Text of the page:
Rapper Wiley, known as the “godfather of grime”, has been dropped by his management following anti-Semitic posts on his social media accounts.
Wiley suggested Twitter had temporarily banned him from tweeting after a long series of posts on Friday and Saturday, but he remains active on Instagram.
The social media giants are facing growing pressure to close his accounts.
Police said they were looking at “relevant material” as critics accused Wiley of incitement to racial hatred.
Metropolitan Police officers in Tower Hamlets said in a statement: “We have received a number of reports relating to alleged anti-Semitic tweets posted on social media. The Met takes all reports of anti-Semitism extremely seriously. The relevant material is being assessed.”
There are also calls for Wiley’s MBE, appointed for services to music, to be forfeited.
Wiley, 41, shared conspiracy theories and insulted Jewish people on his Instagram and Twitter accounts, which together have more than 940,000 followers.
In one tweet he said: “I don’t care about Hitler, I care about black people”, and also compared the Jewish community to the Ku Klux Klan.
On Instagram, videos of himself were interspersed with posts of screenshots – which have since been deleted – including one at about midday on Saturday suggesting Twitter has suspended him from tweeting for a week.
He had already been given a 12-hour ban on Friday night, but resumed tweeting on Saturday.
The platform has removed some of his tweets, with a note saying they violated its rules.
Wiley’s manager, John Woolf, confirmed that the Twitter account, which is not verified, belongs to the London-born rapper, whose real name is Richard Cowie.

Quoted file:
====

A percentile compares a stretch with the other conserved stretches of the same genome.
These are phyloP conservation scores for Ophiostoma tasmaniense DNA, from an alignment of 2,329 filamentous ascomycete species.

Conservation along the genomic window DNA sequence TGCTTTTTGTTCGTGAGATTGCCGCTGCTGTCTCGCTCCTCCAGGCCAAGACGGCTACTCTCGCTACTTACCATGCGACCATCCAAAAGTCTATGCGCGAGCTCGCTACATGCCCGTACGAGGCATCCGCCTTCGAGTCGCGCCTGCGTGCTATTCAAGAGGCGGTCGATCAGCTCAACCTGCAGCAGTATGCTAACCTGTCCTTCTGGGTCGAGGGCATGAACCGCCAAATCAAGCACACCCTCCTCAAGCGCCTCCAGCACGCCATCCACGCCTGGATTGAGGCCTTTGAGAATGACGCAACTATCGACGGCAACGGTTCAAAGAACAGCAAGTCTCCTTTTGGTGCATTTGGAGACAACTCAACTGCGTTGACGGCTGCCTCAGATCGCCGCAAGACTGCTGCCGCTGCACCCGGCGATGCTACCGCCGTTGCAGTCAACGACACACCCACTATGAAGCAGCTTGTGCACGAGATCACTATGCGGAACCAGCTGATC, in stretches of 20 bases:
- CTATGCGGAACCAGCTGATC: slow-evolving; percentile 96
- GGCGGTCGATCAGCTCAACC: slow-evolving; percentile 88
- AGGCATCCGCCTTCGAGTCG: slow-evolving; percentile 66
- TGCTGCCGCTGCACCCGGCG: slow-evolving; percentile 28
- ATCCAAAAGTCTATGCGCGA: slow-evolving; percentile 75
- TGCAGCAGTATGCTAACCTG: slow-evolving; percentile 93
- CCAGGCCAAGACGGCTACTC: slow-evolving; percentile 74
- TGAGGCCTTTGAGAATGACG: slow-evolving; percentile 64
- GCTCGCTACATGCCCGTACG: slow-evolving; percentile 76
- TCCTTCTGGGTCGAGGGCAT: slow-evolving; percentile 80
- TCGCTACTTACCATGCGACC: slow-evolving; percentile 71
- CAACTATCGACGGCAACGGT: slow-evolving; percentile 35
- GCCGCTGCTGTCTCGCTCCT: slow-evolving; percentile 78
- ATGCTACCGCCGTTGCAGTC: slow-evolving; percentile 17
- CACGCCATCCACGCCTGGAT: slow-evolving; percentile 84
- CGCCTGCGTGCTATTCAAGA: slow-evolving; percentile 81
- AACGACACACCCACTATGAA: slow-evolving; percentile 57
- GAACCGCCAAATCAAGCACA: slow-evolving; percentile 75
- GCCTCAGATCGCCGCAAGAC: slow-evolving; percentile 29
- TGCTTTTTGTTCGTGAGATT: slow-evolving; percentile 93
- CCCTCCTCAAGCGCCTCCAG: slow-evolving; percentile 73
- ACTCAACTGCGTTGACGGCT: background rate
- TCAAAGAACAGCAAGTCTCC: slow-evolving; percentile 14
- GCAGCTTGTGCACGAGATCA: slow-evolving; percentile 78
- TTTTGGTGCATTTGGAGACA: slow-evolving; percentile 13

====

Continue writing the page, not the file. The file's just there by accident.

In a tweet on Friday evening that is no longer visible, Mr Woolf initially said he was “talking to him privately”. He also said that, having known Wiley for 12 years, he knows “he does not truly feel this way”.
But on Twitter on Saturday morning he tweeted: “Following Wiley’s antisemitic tweets today we at @A_ListMGMT have cut all ties with him. There is no place in society for antisemitism.”
The two men were pictured together in December with boxer Anthony Joshua.
In a subsequent statement, Mr Woolf said: “To be very clear here. I do not support or condone what Wiley has said today online in any way shape or form.
“I am a proud Jewish man and I am deeply shocked and saddened but what he has chosen to say.
“I am speaking to key figures in my community in light of today’s tweets. This behaviour and hateful speech is not acceptable to me.”
Wiley later claimed in a video posted on Instagram that he had “cut ties” with Mr Woolf – not the other way around.
Broadcaster and producer DJ Spoony criticised Wiley’s “inflammatory” comments, tweeting that the artist “still has a huge role in our community but he must first see the error of his ways/comments and then make himself open to the help that will be offered”.
The Ivors Academy, an association for music writers which gave Wiley its Inspiration Award in 2019, said “such appalling views have no place in the music creator community”.
There has been growing outrage over the social media companies’ responses.
The Campaign Against Antisemitism said it had reported Wiley to the Metropolitan Police and asked Twitter and Facebook, which owns Instagram, to close his accounts to “prevent further outpouring of anti-Jewish venom”.
“We consider that Wiley has committed the offence of incitement to racial hatred, which can carry a substantial prison sentence,” a statement read.
It added that it will contact the Cabinet Office to ask for his MBE be forfeited.
Lord Mann, an adviser to the government on anti-Semitism, called on Twitter and Instagram to remove him from their platforms.
He said some of the content glorifies a violent attack on a rabbi in London, adding: “That breaches all their standards, it’s not even marginal.”
Stephen Pollard, editor of the Jewish Chronicle, posted on Twitter that it was “shocking” that the platform has “done next to nothing”.
Luciana Berger, a Liberal Democrat politician who left the Labour Party over anti-Semitism last year, said the “bile… permeates impressionable (often younger) minds”.
Actors David Baddiel and Tracy-Ann Oberman, who are both Jewish, also called for more action.
Wiley first entered the UK singles charts with Wearing My Rolex in 2008. His subsequent hits include Heatwave in 2012 and Boasty in 2019, a collaboration with rappers Stefflon Don and Sean Paul and actor Idris Elba.
The BBC has contacted Twitter, Facebook and the Met Police for comment.